If you write software for the web that allows users to submit or share URLs (comment systems, mail clients, forums, URL shorteners, etc), you may find yourself in a position where you need to filter out malicious links.
When I talk about risk as it relates to web applications, people usually assume I’m talking about hardening applications from hackers, spammers and other ne’er-do-wells. While malicious attacks are absolutely a non-trivial part of risk management, there’s a lot more to it that’s just as important.
This is the first of what I hope will be a recurring feature. Once a week, I will write a blog post that covers things I’ve learned and links I’ve found. Hopefully it doesn’t suck, and hopefully I can keep up with it.
I am not going to turn this into a rant. I have a lot of strong opinions on the Women in Tech issue, but I’m keeping the scope of this limited to the fact that GitHub now offers a free private repo to women.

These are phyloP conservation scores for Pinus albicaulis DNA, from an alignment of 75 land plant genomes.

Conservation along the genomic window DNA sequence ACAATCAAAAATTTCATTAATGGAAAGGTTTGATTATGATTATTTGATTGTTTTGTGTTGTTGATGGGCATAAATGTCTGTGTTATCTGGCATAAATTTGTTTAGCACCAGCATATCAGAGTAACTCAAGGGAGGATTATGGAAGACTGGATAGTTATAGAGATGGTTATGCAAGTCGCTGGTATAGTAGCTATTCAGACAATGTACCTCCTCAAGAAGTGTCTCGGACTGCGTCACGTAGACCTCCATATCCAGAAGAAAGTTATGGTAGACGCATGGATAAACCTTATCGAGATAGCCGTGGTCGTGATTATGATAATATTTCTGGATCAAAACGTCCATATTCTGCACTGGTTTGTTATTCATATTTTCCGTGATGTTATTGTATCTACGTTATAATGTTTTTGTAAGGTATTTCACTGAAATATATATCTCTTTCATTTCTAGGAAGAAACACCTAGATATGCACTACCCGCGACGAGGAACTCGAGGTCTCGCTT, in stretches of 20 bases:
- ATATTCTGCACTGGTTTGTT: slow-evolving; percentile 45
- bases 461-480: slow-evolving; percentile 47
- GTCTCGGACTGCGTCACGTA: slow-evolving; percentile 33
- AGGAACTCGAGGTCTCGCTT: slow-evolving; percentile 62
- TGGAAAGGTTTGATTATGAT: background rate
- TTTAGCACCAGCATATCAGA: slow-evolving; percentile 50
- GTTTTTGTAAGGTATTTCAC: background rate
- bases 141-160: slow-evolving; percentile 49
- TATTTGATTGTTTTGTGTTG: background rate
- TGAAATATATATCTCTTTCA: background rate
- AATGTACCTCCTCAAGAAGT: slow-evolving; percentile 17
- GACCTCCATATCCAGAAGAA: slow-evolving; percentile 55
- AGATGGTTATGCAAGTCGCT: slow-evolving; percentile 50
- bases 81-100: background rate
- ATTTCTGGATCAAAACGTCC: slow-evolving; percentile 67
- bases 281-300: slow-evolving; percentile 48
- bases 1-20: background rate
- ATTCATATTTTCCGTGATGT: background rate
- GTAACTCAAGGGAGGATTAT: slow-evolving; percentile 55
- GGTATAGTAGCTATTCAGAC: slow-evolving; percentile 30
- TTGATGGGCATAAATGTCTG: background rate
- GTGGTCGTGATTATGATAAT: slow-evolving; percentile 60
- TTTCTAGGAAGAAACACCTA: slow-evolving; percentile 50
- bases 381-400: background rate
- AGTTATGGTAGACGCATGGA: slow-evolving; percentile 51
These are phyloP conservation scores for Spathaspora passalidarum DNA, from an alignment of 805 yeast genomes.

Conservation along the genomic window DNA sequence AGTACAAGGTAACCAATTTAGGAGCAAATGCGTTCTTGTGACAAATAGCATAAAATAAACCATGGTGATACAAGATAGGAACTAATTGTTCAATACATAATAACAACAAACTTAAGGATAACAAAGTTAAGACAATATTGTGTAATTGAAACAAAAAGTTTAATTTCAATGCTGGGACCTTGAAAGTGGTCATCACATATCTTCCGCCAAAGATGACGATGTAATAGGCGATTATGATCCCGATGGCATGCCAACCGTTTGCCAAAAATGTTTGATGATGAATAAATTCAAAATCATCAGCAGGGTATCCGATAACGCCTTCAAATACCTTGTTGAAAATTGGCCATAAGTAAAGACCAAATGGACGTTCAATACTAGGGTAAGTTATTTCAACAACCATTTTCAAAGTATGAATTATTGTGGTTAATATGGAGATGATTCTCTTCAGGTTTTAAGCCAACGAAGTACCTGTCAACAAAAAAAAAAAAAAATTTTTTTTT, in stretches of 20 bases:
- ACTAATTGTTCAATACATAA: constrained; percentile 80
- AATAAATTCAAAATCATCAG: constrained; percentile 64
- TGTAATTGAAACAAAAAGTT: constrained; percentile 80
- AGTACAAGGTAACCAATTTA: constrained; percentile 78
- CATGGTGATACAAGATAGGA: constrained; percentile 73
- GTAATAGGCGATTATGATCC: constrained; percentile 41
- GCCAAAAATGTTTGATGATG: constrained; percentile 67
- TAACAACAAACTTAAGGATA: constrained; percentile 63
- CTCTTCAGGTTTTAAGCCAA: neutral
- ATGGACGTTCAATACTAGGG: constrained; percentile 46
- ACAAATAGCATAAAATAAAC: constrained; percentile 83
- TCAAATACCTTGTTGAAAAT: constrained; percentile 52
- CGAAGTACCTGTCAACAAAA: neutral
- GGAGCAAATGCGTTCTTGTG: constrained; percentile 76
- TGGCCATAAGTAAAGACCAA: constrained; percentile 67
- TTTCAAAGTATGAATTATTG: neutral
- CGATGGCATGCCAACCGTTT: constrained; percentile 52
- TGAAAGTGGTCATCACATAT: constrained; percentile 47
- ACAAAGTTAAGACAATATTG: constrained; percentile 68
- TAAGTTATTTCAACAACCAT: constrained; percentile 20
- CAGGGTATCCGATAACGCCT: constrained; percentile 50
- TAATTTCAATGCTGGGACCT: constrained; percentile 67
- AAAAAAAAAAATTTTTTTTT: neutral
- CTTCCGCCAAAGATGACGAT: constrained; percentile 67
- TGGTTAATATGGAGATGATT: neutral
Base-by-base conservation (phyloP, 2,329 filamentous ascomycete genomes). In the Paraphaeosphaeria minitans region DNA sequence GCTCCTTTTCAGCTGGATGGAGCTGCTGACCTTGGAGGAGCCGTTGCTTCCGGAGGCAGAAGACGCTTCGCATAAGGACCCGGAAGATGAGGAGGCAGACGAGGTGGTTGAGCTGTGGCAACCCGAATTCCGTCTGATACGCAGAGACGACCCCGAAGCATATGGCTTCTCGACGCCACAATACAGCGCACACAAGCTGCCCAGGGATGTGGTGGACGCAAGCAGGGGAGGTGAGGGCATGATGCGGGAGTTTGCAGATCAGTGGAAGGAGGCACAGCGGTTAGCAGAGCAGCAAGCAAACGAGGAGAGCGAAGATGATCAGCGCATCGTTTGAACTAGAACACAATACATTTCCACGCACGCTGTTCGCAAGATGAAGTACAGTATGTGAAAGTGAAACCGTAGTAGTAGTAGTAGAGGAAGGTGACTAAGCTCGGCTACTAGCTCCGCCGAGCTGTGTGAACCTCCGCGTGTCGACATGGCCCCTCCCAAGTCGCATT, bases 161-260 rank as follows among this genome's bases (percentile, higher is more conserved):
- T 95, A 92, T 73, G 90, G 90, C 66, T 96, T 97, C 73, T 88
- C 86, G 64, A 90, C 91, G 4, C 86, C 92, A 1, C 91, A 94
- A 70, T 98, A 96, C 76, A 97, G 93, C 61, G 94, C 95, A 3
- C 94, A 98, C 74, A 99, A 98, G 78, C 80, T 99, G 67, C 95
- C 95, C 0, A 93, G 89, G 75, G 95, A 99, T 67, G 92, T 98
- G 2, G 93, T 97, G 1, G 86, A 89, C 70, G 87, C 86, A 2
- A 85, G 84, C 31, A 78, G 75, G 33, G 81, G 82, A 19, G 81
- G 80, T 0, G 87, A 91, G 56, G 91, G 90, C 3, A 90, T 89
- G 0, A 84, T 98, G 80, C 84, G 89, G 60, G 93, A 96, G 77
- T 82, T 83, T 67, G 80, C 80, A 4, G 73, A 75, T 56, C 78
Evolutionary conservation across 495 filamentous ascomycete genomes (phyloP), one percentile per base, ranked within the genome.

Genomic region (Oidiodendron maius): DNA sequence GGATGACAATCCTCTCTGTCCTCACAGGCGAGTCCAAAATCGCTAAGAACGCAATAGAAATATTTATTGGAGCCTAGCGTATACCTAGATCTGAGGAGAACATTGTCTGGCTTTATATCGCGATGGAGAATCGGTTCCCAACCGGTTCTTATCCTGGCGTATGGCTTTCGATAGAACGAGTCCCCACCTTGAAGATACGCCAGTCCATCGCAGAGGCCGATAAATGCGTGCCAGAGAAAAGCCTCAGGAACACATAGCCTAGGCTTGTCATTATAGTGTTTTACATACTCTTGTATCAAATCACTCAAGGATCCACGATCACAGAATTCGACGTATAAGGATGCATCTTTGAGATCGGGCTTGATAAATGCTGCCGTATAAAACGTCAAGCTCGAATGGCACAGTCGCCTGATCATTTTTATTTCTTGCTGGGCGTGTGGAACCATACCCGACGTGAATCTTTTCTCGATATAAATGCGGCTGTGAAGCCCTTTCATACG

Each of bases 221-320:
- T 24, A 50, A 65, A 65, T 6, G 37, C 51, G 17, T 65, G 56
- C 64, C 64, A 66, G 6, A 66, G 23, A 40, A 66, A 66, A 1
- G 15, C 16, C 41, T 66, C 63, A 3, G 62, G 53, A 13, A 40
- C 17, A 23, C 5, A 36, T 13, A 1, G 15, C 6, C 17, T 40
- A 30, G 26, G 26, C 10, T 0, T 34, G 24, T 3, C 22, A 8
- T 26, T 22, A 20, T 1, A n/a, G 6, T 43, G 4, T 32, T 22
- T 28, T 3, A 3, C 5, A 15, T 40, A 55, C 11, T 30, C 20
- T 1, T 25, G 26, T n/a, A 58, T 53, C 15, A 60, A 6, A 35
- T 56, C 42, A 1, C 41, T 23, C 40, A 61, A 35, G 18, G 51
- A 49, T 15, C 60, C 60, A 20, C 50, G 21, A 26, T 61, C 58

My company is in the awkward phase of small-transitioning-to-medium-sized. This means we’re small enough to not need (or want to spend money on) huge enterprise-class systems, but big enough to need to automate some stuff.
I’m a big fan of GitHub (and was a fan of Sourceforge back when it was what all the cool kids were using), but there’s one limitation that I’ve run into a few times that can be very frustrating, and that’s the inability to share deploy keys across multiple repos.